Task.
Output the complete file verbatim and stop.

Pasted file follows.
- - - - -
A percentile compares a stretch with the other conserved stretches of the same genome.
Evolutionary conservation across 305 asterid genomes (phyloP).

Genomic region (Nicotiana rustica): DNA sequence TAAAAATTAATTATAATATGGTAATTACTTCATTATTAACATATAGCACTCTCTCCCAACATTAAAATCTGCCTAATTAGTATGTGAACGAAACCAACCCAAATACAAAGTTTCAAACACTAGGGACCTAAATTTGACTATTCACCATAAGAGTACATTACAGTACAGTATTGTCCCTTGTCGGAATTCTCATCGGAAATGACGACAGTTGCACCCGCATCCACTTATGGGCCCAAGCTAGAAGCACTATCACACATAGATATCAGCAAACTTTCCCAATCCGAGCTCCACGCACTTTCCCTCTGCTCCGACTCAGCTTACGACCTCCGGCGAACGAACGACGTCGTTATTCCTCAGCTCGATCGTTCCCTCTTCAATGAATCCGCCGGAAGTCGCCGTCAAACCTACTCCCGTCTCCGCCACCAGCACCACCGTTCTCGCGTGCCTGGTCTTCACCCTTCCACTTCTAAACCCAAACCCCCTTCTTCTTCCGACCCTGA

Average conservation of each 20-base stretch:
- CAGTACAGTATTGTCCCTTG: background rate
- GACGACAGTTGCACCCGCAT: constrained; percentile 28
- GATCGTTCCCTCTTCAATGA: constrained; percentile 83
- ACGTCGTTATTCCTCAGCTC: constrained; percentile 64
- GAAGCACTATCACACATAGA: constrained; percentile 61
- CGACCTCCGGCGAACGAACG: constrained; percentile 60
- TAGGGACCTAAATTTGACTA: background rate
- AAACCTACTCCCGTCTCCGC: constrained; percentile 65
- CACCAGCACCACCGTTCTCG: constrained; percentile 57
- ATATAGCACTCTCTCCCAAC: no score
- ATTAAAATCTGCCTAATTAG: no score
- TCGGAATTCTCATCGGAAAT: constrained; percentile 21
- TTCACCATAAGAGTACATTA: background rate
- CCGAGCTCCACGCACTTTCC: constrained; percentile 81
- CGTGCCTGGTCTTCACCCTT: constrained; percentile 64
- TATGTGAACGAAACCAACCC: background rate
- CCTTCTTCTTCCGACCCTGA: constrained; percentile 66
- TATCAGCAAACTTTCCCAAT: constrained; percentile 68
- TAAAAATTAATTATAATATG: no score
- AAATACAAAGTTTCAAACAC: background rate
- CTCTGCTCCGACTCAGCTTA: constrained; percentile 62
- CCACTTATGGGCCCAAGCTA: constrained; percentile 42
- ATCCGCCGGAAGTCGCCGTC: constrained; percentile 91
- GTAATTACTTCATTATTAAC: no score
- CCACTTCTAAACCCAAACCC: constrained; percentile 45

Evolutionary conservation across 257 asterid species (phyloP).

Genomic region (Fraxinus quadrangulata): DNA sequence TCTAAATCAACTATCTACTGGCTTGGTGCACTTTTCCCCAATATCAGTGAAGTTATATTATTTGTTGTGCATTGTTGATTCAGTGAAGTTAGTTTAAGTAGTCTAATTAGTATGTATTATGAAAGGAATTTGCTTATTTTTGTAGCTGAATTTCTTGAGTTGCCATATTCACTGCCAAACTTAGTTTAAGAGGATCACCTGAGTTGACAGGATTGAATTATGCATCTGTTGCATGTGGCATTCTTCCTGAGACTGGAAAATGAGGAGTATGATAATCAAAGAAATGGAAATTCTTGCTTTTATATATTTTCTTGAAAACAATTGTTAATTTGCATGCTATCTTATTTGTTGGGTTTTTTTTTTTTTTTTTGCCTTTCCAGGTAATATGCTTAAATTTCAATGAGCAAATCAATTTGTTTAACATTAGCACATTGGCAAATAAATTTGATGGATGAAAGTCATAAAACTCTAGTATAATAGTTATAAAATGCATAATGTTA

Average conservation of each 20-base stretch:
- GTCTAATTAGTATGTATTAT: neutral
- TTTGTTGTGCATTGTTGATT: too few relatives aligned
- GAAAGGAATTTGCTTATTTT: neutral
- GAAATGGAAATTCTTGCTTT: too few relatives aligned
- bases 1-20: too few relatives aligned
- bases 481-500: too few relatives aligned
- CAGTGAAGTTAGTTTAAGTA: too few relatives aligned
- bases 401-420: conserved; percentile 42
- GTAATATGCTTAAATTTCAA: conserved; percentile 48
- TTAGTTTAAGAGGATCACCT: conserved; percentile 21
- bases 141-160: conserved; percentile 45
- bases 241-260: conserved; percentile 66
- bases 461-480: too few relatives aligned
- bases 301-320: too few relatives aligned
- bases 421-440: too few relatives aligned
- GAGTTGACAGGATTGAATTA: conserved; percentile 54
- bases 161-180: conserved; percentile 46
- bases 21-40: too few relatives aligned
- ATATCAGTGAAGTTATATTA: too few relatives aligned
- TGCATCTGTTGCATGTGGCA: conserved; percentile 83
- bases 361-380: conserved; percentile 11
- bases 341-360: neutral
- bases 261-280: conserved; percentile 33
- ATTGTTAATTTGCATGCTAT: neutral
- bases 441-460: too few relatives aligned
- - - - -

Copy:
A percentile compares a stretch with the other conserved stretches of the same genome.
Evolutionary conservation across 305 asterid genomes (phyloP).

Genomic region (Nicotiana rustica): DNA sequence TAAAAATTAATTATAATATGGTAATTACTTCATTATTAACATATAGCACTCTCTCCCAACATTAAAATCTGCCTAATTAGTATGTGAACGAAACCAACCCAAATACAAAGTTTCAAACACTAGGGACCTAAATTTGACTATTCACCATAAGAGTACATTACAGTACAGTATTGTCCCTTGTCGGAATTCTCATCGGAAATGACGACAGTTGCACCCGCATCCACTTATGGGCCCAAGCTAGAAGCACTATCACACATAGATATCAGCAAACTTTCCCAATCCGAGCTCCACGCACTTTCCCTCTGCTCCGACTCAGCTTACGACCTCCGGCGAACGAACGACGTCGTTATTCCTCAGCTCGATCGTTCCCTCTTCAATGAATCCGCCGGAAGTCGCCGTCAAACCTACTCCCGTCTCCGCCACCAGCACCACCGTTCTCGCGTGCCTGGTCTTCACCCTTCCACTTCTAAACCCAAACCCCCTTCTTCTTCCGACCCTGA

Average conservation of each 20-base stretch:
- CAGTACAGTATTGTCCCTTG: background rate
- GACGACAGTTGCACCCGCAT: constrained; percentile 28
- GATCGTTCCCTCTTCAATGA: constrained; percentile 83
- ACGTCGTTATTCCTCAGCTC: constrained; percentile 64
- GAAGCACTATCACACATAGA: constrained; percentile 61
- CGACCTCCGGCGAACGAACG: constrained; percentile 60
- TAGGGACCTAAATTTGACTA: background rate
- AAACCTACTCCCGTCTCCGC: constrained; percentile 65
- CACCAGCACCACCGTTCTCG: constrained; percentile 57
- ATATAGCACTCTCTCCCAAC: no score
- ATTAAAATCTGCCTAATTAG: no score
- TCGGAATTCTCATCGGAAAT: constrained; percentile 21
- TTCACCATAAGAGTACATTA: background rate
- CCGAGCTCCACGCACTTTCC: constrained; percentile 81
- CGTGCCTGGTCTTCACCCTT: constrained; percentile 64
- TATGTGAACGAAACCAACCC: background rate
- CCTTCTTCTTCCGACCCTGA: constrained; percentile 66
- TATCAGCAAACTTTCCCAAT: constrained; percentile 68
- TAAAAATTAATTATAATATG: no score
- AAATACAAAGTTTCAAACAC: background rate
- CTCTGCTCCGACTCAGCTTA: constrained; percentile 62
- CCACTTATGGGCCCAAGCTA: constrained; percentile 42
- ATCCGCCGGAAGTCGCCGTC: constrained; percentile 91
- GTAATTACTTCATTATTAAC: no score
- CCACTTCTAAACCCAAACCC: constrained; percentile 45

Evolutionary conservation across 257 asterid species (phyloP).

Genomic region (Fraxinus quadrangulata): DNA sequence TCTAAATCAACTATCTACTGGCTTGGTGCACTTTTCCCCAATATCAGTGAAGTTATATTATTTGTTGTGCATTGTTGATTCAGTGAAGTTAGTTTAAGTAGTCTAATTAGTATGTATTATGAAAGGAATTTGCTTATTTTTGTAGCTGAATTTCTTGAGTTGCCATATTCACTGCCAAACTTAGTTTAAGAGGATCACCTGAGTTGACAGGATTGAATTATGCATCTGTTGCATGTGGCATTCTTCCTGAGACTGGAAAATGAGGAGTATGATAATCAAAGAAATGGAAATTCTTGCTTTTATATATTTTCTTGAAAACAATTGTTAATTTGCATGCTATCTTATTTGTTGGGTTTTTTTTTTTTTTTTTGCCTTTCCAGGTAATATGCTTAAATTTCAATGAGCAAATCAATTTGTTTAACATTAGCACATTGGCAAATAAATTTGATGGATGAAAGTCATAAAACTCTAGTATAATAGTTATAAAATGCATAATGTTA

Average conservation of each 20-base stretch:
- GTCTAATTAGTATGTATTAT: neutral
- TTTGTTGTGCATTGTTGATT: too few relatives aligned
- GAAAGGAATTTGCTTATTTT: neutral
- GAAATGGAAATTCTTGCTTT: too few relatives aligned
- bases 1-20: too few relatives aligned
- bases 481-500: too few relatives aligned
- CAGTGAAGTTAGTTTAAGTA: too few relatives aligned
- bases 401-420: conserved; percentile 42
- GTAATATGCTTAAATTTCAA: conserved; percentile 48
- TTAGTTTAAGAGGATCACCT: conserved; percentile 21
- bases 141-160: conserved; percentile 45
- bases 241-260: conserved; percentile 66
- bases 461-480: too few relatives aligned
- bases 301-320: too few relatives aligned
- bases 421-440: too few relatives aligned
- GAGTTGACAGGATTGAATTA: conserved; percentile 54
- bases 161-180: conserved; percentile 46
- bases 21-40: too few relatives aligned
- ATATCAGTGAAGTTATATTA: too few relatives aligned
- TGCATCTGTTGCATGTGGCA: conserved; percentile 83
- bases 361-380: conserved; percentile 11
- bases 341-360: neutral
- bases 261-280: conserved; percentile 33
- ATTGTTAATTTGCATGCTAT: neutral
- bases 441-460: too few relatives aligned